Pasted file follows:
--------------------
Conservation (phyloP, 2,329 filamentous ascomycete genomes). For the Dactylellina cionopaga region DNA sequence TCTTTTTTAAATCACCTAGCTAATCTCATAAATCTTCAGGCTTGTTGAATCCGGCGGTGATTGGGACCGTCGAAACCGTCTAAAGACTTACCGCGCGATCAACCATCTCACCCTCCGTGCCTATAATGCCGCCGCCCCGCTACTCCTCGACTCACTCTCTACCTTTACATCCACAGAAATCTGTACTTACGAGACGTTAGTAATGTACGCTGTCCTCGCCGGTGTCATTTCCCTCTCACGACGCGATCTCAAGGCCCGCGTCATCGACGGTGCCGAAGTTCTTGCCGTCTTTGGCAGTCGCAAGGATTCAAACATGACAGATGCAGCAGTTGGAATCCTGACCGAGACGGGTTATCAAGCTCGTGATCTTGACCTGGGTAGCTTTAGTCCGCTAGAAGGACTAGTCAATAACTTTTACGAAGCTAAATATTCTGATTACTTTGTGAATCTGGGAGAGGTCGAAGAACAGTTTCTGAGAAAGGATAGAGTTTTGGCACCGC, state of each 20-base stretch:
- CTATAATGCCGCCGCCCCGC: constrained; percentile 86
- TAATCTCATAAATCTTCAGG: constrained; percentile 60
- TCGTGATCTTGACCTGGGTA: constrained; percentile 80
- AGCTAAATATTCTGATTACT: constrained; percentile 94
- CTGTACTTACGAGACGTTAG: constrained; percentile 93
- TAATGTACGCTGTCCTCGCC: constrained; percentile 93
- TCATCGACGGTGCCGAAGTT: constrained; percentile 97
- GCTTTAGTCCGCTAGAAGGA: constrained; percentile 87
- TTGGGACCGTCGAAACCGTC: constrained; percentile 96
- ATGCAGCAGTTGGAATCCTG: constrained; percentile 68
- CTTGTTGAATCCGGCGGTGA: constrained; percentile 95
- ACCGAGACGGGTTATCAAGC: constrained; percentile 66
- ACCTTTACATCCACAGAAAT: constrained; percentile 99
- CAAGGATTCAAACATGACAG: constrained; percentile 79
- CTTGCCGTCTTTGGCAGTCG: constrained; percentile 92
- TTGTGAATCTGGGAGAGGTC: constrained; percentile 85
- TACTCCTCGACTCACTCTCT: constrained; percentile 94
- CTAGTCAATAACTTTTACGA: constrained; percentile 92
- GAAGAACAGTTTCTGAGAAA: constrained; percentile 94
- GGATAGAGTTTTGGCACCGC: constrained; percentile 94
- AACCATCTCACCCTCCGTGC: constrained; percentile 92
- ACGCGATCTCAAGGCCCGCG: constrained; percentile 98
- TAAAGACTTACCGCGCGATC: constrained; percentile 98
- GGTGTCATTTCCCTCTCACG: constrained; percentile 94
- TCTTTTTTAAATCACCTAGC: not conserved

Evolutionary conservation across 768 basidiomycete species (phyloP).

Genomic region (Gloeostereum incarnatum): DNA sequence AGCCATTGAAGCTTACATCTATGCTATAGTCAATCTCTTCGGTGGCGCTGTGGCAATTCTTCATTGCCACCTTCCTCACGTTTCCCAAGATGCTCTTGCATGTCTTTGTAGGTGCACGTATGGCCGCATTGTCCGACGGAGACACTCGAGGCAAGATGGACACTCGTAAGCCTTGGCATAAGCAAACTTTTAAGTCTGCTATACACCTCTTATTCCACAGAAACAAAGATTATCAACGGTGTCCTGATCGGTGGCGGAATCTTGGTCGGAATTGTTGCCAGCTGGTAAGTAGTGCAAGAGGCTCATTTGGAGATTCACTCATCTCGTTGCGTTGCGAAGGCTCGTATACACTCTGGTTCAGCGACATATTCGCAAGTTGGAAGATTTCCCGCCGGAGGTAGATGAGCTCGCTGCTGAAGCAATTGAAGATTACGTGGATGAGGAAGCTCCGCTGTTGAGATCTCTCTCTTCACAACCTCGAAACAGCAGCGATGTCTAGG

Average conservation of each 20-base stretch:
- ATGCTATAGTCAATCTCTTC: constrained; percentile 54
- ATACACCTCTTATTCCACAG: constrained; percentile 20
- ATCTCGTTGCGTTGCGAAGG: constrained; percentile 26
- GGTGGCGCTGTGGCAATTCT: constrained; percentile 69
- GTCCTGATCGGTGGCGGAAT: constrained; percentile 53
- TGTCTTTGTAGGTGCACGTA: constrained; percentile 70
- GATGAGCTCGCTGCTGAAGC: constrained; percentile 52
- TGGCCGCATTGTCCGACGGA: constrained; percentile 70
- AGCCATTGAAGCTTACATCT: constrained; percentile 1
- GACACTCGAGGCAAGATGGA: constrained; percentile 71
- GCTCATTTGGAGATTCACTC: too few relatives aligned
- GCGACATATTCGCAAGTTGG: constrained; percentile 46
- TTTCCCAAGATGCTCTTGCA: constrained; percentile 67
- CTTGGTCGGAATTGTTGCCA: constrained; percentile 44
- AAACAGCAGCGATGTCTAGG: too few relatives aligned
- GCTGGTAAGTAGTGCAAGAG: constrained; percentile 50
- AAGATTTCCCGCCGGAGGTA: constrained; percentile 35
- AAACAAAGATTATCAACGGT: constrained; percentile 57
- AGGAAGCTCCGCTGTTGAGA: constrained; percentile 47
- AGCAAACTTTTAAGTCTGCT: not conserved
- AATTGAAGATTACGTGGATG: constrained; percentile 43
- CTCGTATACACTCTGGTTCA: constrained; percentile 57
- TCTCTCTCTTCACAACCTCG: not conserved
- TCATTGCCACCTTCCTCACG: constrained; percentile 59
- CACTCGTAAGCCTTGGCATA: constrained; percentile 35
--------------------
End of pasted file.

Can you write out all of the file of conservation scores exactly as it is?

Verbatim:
Conservation (phyloP, 2,329 filamentous ascomycete genomes). For the Dactylellina cionopaga region DNA sequence TCTTTTTTAAATCACCTAGCTAATCTCATAAATCTTCAGGCTTGTTGAATCCGGCGGTGATTGGGACCGTCGAAACCGTCTAAAGACTTACCGCGCGATCAACCATCTCACCCTCCGTGCCTATAATGCCGCCGCCCCGCTACTCCTCGACTCACTCTCTACCTTTACATCCACAGAAATCTGTACTTACGAGACGTTAGTAATGTACGCTGTCCTCGCCGGTGTCATTTCCCTCTCACGACGCGATCTCAAGGCCCGCGTCATCGACGGTGCCGAAGTTCTTGCCGTCTTTGGCAGTCGCAAGGATTCAAACATGACAGATGCAGCAGTTGGAATCCTGACCGAGACGGGTTATCAAGCTCGTGATCTTGACCTGGGTAGCTTTAGTCCGCTAGAAGGACTAGTCAATAACTTTTACGAAGCTAAATATTCTGATTACTTTGTGAATCTGGGAGAGGTCGAAGAACAGTTTCTGAGAAAGGATAGAGTTTTGGCACCGC, state of each 20-base stretch:
- CTATAATGCCGCCGCCCCGC: constrained; percentile 86
- TAATCTCATAAATCTTCAGG: constrained; percentile 60
- TCGTGATCTTGACCTGGGTA: constrained; percentile 80
- AGCTAAATATTCTGATTACT: constrained; percentile 94
- CTGTACTTACGAGACGTTAG: constrained; percentile 93
- TAATGTACGCTGTCCTCGCC: constrained; percentile 93
- TCATCGACGGTGCCGAAGTT: constrained; percentile 97
- GCTTTAGTCCGCTAGAAGGA: constrained; percentile 87
- TTGGGACCGTCGAAACCGTC: constrained; percentile 96
- ATGCAGCAGTTGGAATCCTG: constrained; percentile 68
- CTTGTTGAATCCGGCGGTGA: constrained; percentile 95
- ACCGAGACGGGTTATCAAGC: constrained; percentile 66
- ACCTTTACATCCACAGAAAT: constrained; percentile 99
- CAAGGATTCAAACATGACAG: constrained; percentile 79
- CTTGCCGTCTTTGGCAGTCG: constrained; percentile 92
- TTGTGAATCTGGGAGAGGTC: constrained; percentile 85
- TACTCCTCGACTCACTCTCT: constrained; percentile 94
- CTAGTCAATAACTTTTACGA: constrained; percentile 92
- GAAGAACAGTTTCTGAGAAA: constrained; percentile 94
- GGATAGAGTTTTGGCACCGC: constrained; percentile 94
- AACCATCTCACCCTCCGTGC: constrained; percentile 92
- ACGCGATCTCAAGGCCCGCG: constrained; percentile 98
- TAAAGACTTACCGCGCGATC: constrained; percentile 98
- GGTGTCATTTCCCTCTCACG: constrained; percentile 94
- TCTTTTTTAAATCACCTAGC: not conserved

Evolutionary conservation across 768 basidiomycete species (phyloP).

Genomic region (Gloeostereum incarnatum): DNA sequence AGCCATTGAAGCTTACATCTATGCTATAGTCAATCTCTTCGGTGGCGCTGTGGCAATTCTTCATTGCCACCTTCCTCACGTTTCCCAAGATGCTCTTGCATGTCTTTGTAGGTGCACGTATGGCCGCATTGTCCGACGGAGACACTCGAGGCAAGATGGACACTCGTAAGCCTTGGCATAAGCAAACTTTTAAGTCTGCTATACACCTCTTATTCCACAGAAACAAAGATTATCAACGGTGTCCTGATCGGTGGCGGAATCTTGGTCGGAATTGTTGCCAGCTGGTAAGTAGTGCAAGAGGCTCATTTGGAGATTCACTCATCTCGTTGCGTTGCGAAGGCTCGTATACACTCTGGTTCAGCGACATATTCGCAAGTTGGAAGATTTCCCGCCGGAGGTAGATGAGCTCGCTGCTGAAGCAATTGAAGATTACGTGGATGAGGAAGCTCCGCTGTTGAGATCTCTCTCTTCACAACCTCGAAACAGCAGCGATGTCTAGG

Average conservation of each 20-base stretch:
- ATGCTATAGTCAATCTCTTC: constrained; percentile 54
- ATACACCTCTTATTCCACAG: constrained; percentile 20
- ATCTCGTTGCGTTGCGAAGG: constrained; percentile 26
- GGTGGCGCTGTGGCAATTCT: constrained; percentile 69
- GTCCTGATCGGTGGCGGAAT: constrained; percentile 53
- TGTCTTTGTAGGTGCACGTA: constrained; percentile 70
- GATGAGCTCGCTGCTGAAGC: constrained; percentile 52
- TGGCCGCATTGTCCGACGGA: constrained; percentile 70
- AGCCATTGAAGCTTACATCT: constrained; percentile 1
- GACACTCGAGGCAAGATGGA: constrained; percentile 71
- GCTCATTTGGAGATTCACTC: too few relatives aligned
- GCGACATATTCGCAAGTTGG: constrained; percentile 46
- TTTCCCAAGATGCTCTTGCA: constrained; percentile 67
- CTTGGTCGGAATTGTTGCCA: constrained; percentile 44
- AAACAGCAGCGATGTCTAGG: too few relatives aligned
- GCTGGTAAGTAGTGCAAGAG: constrained; percentile 50
- AAGATTTCCCGCCGGAGGTA: constrained; percentile 35
- AAACAAAGATTATCAACGGT: constrained; percentile 57
- AGGAAGCTCCGCTGTTGAGA: constrained; percentile 47
- AGCAAACTTTTAAGTCTGCT: not conserved
- AATTGAAGATTACGTGGATG: constrained; percentile 43
- CTCGTATACACTCTGGTTCA: constrained; percentile 57
- TCTCTCTCTTCACAACCTCG: not conserved
- TCATTGCCACCTTCCTCACG: constrained; percentile 59
- CACTCGTAAGCCTTGGCATA: constrained; percentile 35